UK ENVIRONMENT Secretary Michael Gove has visited UA's Stirling Mart to meet with local farmers and representatives of the National Sheep Association.

The NSA raised two important issues for the sheep sector – the possibility of compensation for Brexit-induced buyers' lack of confidence, and the abrupt government u-turn on promised changes to the official procedure for ageing hoggs.

Mr Gove was told that the hill sheep sector was dependent on the income from late summer and autumn sales of calves and lambs from early August through to the end of October, which is also the UK's new date for leaving the EU. Although Defra has already given assurances of financial support for the UK sheep sector in the event of a no-deal Brexit, the NSA explained its concern that by the time sales start in August, no decision on Brexit will have been reached and buyers of hill lambs and calves will not have the confidence to buy.

If, subsequently, a Brexit deal was reached at the end of October, confidence would be restored, no compensation would be necessary for the UK industry, but hill producers would still be left seriously out of pocket, said the NSA.

With regard to sheep ageing rules, the NSA stressed that the failure to change the system was a particular problem facing producers of smaller, long-keep hill lambs, as the current tooth-eruption method means that their carcases are more likely to be classed as 'adult' and split so the spinal cord can be removed, which impacts on the price buyers are willing to pay.

Mr Gove said: “It was enormously helpful to meet local farmers and the NSA and have an open discussion about the concerns of the Scottish hill farming sector, which plays such a vital role in sustaining this beautiful landscape.

“I am all too aware of the current uncertainty for this industry, which is why we are determined to deliver on the referendum result that people voted on as quickly as possible.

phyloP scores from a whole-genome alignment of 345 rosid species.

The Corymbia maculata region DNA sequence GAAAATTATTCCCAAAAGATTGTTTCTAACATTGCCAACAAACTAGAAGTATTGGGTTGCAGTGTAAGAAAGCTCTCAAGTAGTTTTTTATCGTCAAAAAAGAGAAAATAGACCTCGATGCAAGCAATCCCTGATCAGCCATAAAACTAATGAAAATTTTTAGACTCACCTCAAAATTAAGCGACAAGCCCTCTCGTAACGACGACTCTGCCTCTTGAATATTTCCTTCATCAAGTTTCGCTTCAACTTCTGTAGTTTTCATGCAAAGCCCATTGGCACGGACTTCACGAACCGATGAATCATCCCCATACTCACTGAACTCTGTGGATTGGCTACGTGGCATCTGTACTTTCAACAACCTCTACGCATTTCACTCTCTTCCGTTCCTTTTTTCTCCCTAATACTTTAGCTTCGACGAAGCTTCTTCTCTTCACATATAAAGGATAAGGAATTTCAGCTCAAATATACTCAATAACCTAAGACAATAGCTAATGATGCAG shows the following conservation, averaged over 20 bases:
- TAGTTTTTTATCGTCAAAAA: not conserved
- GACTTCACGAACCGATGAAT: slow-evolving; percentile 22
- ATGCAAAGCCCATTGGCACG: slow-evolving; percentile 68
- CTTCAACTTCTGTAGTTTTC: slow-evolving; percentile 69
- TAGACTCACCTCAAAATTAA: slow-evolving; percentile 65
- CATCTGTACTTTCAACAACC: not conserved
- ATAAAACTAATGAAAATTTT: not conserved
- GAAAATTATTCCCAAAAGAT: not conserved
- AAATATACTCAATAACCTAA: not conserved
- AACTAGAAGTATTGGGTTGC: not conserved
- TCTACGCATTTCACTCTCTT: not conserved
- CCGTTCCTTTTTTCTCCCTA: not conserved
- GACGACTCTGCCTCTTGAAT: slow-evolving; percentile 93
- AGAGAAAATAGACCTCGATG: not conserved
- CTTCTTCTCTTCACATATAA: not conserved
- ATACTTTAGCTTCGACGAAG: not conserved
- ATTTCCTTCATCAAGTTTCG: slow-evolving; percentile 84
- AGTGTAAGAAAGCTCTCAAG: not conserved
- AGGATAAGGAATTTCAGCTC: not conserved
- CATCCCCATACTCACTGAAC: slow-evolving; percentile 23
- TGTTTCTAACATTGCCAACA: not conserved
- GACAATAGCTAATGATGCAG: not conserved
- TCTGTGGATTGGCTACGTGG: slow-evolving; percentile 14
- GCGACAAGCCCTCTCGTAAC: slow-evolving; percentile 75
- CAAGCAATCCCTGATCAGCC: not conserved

“I am also very mindful of the need to press ahead on introducing a new protocol for ageing lambs at slaughter. We are continuing to plan for this change and will keep the NSA and others updated as this work progresses.”

Chair of the National Sheep Association, Jennifer Craig, said: "We were very pleased to have the opportunity to bring these issues to the attention of Mr Gove. They are crucially important to many hill producers already on a knife edge. We hope that politicians can soon make up their minds about Brexit and end the uncertainty which could prove very damaging for the sheep industry."

Mr Gove's visit was arranged through Stirling MP, Stephen Kerr, who commented: "It is crucially important that our farmers have the opportunity to talk directly to ministers at the highest level. Michael was very happy to come and engage. The meeting was extremely useful and helped further inform the Secretary of State on two very specific but significant issues affecting this important business."

Managing director of United Auctions, George Purves, added: “We thank Mr Gove and Stephen Kerr for visiting Stirling Agricultural Centre to meet with local farmers. The visit allowed the farmers to express their opinions and ask questions directly to Mr Gove in an open and forthright discussion.”